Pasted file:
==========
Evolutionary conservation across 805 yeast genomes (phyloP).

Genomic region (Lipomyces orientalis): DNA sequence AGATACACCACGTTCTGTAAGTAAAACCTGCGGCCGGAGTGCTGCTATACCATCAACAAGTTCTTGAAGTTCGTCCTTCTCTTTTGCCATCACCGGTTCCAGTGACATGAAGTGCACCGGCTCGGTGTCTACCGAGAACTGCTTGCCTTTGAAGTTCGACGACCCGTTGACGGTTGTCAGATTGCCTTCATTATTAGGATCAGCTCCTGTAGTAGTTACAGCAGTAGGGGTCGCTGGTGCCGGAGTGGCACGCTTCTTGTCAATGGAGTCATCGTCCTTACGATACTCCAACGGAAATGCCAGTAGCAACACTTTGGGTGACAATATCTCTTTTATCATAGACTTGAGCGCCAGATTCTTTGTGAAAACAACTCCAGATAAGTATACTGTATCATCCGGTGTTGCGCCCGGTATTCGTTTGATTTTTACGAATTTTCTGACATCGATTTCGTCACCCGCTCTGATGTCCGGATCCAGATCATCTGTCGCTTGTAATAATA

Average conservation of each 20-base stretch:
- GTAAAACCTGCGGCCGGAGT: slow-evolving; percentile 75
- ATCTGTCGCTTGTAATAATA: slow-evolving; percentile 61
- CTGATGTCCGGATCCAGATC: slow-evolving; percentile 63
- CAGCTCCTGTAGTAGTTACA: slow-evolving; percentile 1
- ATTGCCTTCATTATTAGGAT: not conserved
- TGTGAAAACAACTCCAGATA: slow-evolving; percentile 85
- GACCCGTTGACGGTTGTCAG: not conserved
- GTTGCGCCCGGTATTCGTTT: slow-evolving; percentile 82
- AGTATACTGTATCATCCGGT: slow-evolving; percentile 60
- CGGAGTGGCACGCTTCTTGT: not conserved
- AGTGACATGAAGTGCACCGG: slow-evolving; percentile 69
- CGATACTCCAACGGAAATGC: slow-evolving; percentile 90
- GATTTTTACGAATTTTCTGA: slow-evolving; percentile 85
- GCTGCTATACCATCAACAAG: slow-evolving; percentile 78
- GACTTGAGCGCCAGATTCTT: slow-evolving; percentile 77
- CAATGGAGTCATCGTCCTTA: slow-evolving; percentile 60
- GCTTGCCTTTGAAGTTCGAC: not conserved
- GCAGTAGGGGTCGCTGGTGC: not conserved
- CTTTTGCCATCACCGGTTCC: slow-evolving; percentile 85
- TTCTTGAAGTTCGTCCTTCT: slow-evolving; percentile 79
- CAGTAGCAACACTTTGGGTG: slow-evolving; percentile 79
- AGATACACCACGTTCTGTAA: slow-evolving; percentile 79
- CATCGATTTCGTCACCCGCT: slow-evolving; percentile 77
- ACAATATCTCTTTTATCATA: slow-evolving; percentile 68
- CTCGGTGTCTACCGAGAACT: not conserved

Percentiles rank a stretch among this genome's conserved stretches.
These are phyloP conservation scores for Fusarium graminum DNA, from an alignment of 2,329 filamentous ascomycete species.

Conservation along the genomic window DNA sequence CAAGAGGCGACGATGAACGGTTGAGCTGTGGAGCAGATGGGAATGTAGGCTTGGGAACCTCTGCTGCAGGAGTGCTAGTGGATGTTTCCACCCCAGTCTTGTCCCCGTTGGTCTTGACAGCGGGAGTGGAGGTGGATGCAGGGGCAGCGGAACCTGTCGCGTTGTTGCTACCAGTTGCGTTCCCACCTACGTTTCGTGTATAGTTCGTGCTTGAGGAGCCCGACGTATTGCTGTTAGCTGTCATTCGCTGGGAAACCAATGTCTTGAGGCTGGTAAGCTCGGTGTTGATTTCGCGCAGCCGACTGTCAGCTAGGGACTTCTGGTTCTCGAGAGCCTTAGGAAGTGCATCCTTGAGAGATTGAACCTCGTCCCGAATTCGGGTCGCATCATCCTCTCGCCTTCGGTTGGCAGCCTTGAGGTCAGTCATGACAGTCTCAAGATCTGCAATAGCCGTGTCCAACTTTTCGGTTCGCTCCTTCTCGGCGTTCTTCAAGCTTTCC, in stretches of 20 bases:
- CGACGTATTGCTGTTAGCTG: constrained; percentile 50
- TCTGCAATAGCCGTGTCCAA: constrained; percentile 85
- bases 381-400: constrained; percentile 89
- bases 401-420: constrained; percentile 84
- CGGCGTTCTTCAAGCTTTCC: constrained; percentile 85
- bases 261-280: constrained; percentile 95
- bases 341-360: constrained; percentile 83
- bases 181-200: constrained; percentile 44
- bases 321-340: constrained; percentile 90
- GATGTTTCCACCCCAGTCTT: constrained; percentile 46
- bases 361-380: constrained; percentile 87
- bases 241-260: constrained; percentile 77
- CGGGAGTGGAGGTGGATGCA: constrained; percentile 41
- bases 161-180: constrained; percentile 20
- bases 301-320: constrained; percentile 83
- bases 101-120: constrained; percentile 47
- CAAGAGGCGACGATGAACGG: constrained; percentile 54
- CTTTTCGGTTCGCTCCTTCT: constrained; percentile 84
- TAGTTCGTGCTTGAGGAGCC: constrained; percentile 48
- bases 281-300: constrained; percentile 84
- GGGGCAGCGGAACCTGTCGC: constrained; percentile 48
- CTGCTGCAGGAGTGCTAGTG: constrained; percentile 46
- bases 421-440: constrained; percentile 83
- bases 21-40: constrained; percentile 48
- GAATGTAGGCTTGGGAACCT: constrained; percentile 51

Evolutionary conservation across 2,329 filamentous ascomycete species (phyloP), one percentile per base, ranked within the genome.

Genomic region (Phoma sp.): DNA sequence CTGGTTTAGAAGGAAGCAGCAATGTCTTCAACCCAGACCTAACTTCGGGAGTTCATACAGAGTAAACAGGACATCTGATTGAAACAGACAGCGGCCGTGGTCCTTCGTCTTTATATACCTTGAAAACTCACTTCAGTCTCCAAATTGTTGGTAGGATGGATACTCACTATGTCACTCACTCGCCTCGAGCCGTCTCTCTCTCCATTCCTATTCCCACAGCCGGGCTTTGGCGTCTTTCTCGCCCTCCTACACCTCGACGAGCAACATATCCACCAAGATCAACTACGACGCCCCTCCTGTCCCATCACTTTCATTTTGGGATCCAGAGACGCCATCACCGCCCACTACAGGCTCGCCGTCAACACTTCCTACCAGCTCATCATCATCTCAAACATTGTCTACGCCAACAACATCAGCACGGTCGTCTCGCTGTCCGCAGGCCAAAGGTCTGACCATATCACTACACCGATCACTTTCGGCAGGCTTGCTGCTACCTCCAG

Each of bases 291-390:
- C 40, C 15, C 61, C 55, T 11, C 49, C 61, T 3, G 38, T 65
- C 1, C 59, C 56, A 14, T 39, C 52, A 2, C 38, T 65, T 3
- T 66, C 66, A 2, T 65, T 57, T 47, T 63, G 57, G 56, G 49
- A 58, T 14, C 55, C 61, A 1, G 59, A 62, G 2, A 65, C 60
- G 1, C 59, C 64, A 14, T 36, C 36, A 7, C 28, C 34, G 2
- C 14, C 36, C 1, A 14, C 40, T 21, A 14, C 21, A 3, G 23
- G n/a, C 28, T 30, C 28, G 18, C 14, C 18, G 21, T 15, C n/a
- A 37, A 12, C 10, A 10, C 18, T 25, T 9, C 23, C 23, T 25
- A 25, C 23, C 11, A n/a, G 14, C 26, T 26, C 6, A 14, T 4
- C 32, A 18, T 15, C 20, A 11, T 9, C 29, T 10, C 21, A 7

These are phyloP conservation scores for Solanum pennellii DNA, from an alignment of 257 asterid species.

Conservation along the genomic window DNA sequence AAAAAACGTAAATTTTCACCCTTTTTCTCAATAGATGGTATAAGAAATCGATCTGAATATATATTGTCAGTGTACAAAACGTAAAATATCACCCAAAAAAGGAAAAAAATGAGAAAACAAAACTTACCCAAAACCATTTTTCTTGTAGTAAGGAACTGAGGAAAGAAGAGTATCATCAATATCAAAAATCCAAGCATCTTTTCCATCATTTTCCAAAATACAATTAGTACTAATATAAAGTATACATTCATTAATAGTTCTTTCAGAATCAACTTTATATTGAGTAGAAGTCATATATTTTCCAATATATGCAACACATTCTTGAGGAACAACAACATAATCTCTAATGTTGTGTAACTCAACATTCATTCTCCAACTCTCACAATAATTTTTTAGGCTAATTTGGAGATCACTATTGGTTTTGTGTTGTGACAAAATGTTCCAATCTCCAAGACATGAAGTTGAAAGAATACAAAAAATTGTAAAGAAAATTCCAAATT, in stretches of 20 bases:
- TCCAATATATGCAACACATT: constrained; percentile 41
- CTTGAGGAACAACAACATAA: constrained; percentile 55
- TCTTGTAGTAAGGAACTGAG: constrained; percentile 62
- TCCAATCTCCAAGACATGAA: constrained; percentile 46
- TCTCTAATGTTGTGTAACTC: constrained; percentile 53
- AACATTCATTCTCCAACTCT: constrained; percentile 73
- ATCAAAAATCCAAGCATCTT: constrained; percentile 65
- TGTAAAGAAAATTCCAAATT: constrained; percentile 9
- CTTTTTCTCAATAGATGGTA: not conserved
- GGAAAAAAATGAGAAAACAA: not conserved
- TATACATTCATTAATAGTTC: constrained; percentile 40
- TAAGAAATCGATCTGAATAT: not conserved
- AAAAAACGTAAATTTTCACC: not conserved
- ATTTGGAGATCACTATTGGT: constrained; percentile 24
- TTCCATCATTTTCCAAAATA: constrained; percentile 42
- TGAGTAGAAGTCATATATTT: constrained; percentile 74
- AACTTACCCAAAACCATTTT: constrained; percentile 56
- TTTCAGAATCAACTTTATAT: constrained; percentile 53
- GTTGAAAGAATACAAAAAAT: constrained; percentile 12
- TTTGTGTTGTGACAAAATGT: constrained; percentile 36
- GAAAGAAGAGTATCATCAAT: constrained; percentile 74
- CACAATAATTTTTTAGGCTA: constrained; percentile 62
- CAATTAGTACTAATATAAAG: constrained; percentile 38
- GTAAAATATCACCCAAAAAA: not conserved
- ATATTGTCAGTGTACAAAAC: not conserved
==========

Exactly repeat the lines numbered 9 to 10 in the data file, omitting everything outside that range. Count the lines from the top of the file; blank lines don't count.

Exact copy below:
- TGTGAAAACAACTCCAGATA: slow-evolving; percentile 85
- GACCCGTTGACGGTTGTCAG: not conserved